Nevertheless, many prefer the pronunciation Jehovah. Why? Because it has a currency and familiarity that Yahweh does not have. Would it not, though, be better to use the form that might be closer to the original pronunciation? Not really, for that is not the custom with Bible names.
To take the most prominent example, consider the name of Jesus. Do you know how Jesus’ family and friends addressed him in day-to-day conversation while he was growing up in Nazareth? The truth is, no human knows for certain, although it may have been something like Yeshua (or perhaps Yehoshua). It certainly was not Jesus.
However, when the accounts of his life were written in the Greek language, the inspired writers did not try to preserve that original Hebrew pronunciation. Rather, they rendered the name in Greek, I·e·sous&#8242;. Today, it is rendered differently according to the language of the reader of the Bible. Spanish Bible readers encounter Jesús (pronounced Hes·soos&#8242;). Italians spell it Gesù(pronounced Djay·zoo&#8242;). And Germans spell it Jesus (pronounced Yay&#8242;soos).
Must we stop using the name of Jesus because most of us, or even all of us, do not really know its original pronunciation? So far, no translator has suggested this. We like to use the name, for it identifies the beloved Son of God, Jesus Christ, who gave his lifeblood for us. Would it be showing honor to Jesus to remove all mention of his name in the Bible and replace it with a mere title like “Teacher,” or “Mediator”? Of course not! We can relate to Jesus when we use his name the way it is commonly pronounced in our language.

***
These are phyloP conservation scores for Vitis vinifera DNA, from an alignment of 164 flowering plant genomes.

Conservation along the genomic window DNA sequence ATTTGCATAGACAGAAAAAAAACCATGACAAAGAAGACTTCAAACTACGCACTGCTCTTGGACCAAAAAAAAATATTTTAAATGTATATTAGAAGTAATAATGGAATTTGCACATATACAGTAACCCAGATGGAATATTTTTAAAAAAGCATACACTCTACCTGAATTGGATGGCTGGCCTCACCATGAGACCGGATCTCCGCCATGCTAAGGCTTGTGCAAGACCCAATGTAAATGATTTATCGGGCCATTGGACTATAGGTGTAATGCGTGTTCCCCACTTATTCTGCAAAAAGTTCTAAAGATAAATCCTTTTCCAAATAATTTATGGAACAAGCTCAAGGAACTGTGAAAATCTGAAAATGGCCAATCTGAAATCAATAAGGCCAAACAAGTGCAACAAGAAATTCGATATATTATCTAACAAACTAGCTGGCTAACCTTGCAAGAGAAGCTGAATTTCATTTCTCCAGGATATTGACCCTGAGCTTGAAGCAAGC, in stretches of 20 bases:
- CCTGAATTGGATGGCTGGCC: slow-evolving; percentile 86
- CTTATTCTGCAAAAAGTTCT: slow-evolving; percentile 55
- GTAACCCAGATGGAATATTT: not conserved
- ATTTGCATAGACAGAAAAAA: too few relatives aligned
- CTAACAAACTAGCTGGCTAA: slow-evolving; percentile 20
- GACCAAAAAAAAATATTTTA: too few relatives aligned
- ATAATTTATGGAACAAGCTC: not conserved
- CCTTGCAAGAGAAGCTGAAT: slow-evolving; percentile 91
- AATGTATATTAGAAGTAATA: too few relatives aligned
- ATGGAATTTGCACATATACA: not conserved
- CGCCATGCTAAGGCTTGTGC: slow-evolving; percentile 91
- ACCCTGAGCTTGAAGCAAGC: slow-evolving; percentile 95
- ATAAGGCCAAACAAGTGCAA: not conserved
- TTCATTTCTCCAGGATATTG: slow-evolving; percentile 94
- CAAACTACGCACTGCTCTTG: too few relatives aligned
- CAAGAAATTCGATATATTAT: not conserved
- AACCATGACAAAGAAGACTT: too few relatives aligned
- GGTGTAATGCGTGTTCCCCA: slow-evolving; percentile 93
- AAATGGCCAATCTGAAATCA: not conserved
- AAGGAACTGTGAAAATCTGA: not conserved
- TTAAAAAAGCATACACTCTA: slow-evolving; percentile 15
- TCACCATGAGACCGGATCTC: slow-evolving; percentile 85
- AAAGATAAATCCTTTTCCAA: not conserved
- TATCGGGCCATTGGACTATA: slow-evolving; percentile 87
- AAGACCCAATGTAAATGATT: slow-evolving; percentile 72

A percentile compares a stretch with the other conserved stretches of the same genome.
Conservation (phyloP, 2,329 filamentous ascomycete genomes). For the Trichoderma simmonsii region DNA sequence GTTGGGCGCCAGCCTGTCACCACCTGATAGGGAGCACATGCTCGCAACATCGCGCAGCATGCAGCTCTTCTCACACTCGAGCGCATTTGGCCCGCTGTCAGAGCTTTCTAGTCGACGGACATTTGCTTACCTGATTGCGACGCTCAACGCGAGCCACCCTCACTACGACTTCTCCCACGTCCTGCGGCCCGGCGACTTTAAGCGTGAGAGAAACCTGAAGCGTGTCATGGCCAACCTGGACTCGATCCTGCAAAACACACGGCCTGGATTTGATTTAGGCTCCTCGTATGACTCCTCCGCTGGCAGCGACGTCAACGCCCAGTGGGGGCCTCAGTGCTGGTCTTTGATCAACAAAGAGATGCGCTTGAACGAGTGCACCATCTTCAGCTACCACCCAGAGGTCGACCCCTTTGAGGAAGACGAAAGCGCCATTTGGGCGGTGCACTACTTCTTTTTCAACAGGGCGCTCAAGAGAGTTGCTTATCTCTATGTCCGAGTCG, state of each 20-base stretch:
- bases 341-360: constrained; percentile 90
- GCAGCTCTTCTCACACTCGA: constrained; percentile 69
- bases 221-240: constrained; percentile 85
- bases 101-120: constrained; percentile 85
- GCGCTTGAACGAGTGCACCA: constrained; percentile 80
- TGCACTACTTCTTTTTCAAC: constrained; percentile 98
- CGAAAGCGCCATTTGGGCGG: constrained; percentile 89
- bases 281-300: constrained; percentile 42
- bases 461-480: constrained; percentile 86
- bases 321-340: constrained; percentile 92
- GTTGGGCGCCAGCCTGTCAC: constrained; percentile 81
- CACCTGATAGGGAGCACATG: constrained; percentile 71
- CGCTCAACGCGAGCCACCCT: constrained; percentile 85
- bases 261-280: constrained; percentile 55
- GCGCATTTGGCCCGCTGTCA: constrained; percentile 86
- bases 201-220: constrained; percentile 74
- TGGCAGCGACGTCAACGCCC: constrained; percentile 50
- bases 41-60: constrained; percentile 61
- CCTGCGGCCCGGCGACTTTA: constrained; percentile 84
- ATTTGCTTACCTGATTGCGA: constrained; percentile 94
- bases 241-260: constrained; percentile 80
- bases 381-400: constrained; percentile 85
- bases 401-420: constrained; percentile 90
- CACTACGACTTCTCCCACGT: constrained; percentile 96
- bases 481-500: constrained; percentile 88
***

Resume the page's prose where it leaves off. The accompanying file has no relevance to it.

Similar comments could be made regarding all the names we read in the Bible. We pronounce them in our own language and do not try to imitate the original pronunciation. Thus we say “Jeremiah,” not Yir·meya&#8242;hu. Similarly we say Isaiah, although in his own day this prophet likely was known as Yesha&#701;·ya&#8242;h u. Even scholars who are aware of the original pronunciation of these names use the modern pronunciation, not the ancient, when speaking about them.
And the same is true with the name Jehovah. Even though the modern pronunciation Jehovah might not be exactly the way it was pronounced originally, this in no way detracts from the importance of the name. It identifies the Creator, the living God, the Most High to whom Jesus said:“Our Father in the heavens, let your name be sanctified.”—Matthew 6:9.
Gods name brochure WTBTS
__________
And the same is true with the name Jehovah. Even though the modern pronunciation Jehovah might not be exactly the way it was pronounced originally